Tuesday, July 26, 2011

The Debt Ceiling or How Not To Negotiate

As we enter the 11th hour and 59th minute of furious deliberation on the debt crisis, Paul Krugman has made the most sensible point about the whole mess thus far: namely that the media's decisions to portray this debate in an even handed fashion despite the obvious extremist position that the GOP is taking.

Think about what’s happening right now. We have a crisis in which the right is making insane demands, while the president and Democrats in Congress are bending over backward to be accommodating — offering plans that are all spending cuts and no taxes, plans that are far to the right of public opinion.
So what do most news reports say? They portray it as a situation in which both sides are equally partisan, equally intransigent — because news reports always do that. And we have influential pundits calling out for a new centrist party, a new centrist president, to get us away from the evils of partisanship.

This debate has been so extreme that even David Brooks managed to see the forest for the trees for once, despite, true to form, rapidly returning to his overarching approach of 'even handedness'. As it stands, what is being pressed is pure heads Republicans win, tails Democrats lose, which is a bit rich. I think Boehner et al, are using their current stalling tactic as a means of pushing their plan at the last possible moment and try to pass it on the grounds that their is no way of coming up with an alternative. Never mind the fact that the Reid plan has been ready to go for some time and was scored more highly by the Budgetary Committee.
Meanwhile, Dean Baker argues repeatedly that the Republicans will inevitably have to cut a deal as those most inconvenienced by the failure to raise the debt ceiling increase are Wall Street interests that the party is aligned with. Baker notes:

This fact is essential in understanding the endgame on the debt ceiling. Suppose that we get to the dates in August when the Treasury has reached the limit of its ability to shuffle accounts and literally can no longer pay its bills. Secretary Geithner will at that point make an announcement that in three days there is an X billion payment on Treasury bonds coming due. He will say that the government does not have the money in the bank and will therefore have to miss this payment.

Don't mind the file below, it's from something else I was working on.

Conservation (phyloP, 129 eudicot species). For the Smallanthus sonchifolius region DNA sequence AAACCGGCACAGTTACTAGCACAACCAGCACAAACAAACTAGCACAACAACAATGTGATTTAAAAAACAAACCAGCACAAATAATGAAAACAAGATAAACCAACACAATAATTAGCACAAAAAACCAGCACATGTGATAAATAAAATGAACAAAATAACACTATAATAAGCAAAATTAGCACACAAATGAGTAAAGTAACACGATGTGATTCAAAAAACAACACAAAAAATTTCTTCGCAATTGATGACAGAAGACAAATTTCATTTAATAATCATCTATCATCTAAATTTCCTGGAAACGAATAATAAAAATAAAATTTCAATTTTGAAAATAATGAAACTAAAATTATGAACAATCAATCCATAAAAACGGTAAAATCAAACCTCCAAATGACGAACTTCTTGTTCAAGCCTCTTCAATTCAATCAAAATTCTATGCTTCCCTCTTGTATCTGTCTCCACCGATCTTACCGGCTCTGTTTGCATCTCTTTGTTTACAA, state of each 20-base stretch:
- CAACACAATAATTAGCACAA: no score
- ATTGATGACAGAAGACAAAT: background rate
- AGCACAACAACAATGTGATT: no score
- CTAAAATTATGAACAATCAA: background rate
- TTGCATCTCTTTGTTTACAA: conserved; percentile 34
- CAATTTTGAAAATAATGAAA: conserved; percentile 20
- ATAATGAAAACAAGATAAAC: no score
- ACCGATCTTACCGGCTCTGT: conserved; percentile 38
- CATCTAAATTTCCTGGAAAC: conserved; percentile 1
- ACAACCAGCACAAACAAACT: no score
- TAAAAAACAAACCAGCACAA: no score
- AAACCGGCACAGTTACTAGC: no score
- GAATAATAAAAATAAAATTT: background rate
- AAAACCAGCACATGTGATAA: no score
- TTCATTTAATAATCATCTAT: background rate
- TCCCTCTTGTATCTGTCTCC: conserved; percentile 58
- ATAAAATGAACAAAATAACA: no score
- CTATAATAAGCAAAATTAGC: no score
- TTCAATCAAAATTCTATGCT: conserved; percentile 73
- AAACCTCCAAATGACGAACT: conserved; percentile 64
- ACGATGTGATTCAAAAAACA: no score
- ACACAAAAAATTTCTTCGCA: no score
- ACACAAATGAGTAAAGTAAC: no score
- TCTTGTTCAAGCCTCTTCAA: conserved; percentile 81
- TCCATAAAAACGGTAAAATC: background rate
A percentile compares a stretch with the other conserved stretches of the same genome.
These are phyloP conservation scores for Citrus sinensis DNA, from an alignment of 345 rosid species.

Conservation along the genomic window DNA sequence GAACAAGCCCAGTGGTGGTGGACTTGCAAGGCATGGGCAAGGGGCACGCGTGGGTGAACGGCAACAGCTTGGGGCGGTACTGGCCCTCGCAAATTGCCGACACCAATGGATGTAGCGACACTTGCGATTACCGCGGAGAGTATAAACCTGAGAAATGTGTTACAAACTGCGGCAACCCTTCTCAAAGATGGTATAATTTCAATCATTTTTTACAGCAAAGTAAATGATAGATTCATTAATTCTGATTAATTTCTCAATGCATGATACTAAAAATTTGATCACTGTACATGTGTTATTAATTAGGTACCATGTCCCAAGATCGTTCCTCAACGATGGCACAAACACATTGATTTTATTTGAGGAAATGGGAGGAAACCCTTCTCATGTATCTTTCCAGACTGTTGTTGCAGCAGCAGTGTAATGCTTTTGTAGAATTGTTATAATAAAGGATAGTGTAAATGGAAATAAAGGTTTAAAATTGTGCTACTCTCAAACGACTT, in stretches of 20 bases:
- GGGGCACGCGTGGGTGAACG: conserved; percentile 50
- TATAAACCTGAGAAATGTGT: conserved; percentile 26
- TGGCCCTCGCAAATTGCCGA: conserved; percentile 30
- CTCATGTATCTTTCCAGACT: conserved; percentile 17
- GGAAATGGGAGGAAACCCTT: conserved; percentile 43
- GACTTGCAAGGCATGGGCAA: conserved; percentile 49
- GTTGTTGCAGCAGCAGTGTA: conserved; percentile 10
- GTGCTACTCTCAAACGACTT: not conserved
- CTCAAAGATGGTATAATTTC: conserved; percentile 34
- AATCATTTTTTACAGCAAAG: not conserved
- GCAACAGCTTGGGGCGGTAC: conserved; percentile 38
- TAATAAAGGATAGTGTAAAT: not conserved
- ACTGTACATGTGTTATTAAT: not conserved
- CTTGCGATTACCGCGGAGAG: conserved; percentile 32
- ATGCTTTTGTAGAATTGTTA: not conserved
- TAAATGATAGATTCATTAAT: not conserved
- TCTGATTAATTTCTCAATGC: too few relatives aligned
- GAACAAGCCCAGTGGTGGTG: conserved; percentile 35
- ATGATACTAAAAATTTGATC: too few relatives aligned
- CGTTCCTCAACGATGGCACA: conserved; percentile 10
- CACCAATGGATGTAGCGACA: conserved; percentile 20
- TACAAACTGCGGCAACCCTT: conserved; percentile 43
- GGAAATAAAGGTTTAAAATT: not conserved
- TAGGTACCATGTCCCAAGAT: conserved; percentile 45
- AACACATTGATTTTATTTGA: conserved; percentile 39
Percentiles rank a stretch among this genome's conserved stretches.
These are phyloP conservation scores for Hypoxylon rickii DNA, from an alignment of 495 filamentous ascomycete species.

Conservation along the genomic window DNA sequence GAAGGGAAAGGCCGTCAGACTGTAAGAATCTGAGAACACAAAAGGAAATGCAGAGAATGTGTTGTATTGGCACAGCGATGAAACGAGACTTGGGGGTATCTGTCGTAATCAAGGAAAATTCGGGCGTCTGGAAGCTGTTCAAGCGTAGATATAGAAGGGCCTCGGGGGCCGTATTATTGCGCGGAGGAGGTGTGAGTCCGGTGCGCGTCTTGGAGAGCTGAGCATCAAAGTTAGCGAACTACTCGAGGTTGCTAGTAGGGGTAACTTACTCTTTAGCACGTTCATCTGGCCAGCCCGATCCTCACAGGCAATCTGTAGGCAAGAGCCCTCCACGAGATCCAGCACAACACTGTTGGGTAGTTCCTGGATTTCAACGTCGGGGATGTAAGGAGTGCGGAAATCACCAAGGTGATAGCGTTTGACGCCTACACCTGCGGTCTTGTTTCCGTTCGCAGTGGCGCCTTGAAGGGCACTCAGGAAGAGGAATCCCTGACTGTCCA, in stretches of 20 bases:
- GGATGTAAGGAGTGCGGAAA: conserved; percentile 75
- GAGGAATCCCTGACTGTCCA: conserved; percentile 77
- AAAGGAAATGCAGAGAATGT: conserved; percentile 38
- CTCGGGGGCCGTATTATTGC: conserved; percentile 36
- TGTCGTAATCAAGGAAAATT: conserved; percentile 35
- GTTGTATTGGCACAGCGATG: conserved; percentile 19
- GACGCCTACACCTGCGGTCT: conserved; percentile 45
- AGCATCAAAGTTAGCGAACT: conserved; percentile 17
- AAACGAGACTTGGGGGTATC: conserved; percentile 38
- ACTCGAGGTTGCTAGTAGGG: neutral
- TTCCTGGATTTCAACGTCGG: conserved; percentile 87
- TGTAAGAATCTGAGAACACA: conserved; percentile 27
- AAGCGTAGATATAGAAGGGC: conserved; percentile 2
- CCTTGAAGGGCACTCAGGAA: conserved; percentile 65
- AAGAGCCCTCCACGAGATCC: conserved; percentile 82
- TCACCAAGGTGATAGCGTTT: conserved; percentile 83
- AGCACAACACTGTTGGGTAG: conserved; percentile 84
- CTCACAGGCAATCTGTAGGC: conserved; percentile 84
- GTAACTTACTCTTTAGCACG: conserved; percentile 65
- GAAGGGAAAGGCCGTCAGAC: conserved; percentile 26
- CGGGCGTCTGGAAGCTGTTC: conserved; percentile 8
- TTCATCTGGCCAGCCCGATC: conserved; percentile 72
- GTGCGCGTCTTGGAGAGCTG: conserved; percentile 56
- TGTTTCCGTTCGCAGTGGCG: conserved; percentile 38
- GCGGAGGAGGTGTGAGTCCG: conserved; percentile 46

The markets will then go into turmoil. We will see the same sort of plunge in the stock market that we saw when the House voted down the TARP the first time back in September of 2008. At that point, the Wall Street boys will be screaming their heads off at Speaker Boehner and the rest of the Republican leadership. The news media would all be running clips with depression footage, telling us that another Great Depression looms just around the horizon.

Despite the intransigence of the Tea Party, one cannot underestimate the power of Wall Street. Besides, the Tea Party, despite their populist rhetoric, largely represent strong corporate interests at the end of the day and will eventually be made to bight the bullet and agree to something. They seem to merely be trying to agree to things on their own terms with a compromise only coming once a means of saving face in front of their base can be concocted.

One does get the sense, however, that Obama is not a strong negotiator. Then again, his position is already largely to the right, and as I have written repeatedly previously, he has done little to secure much in the way of progressive legislation, or even reign in the extreme right, over the course of his presidency. The administration's negotiation position in the debate runs something like the following clip:

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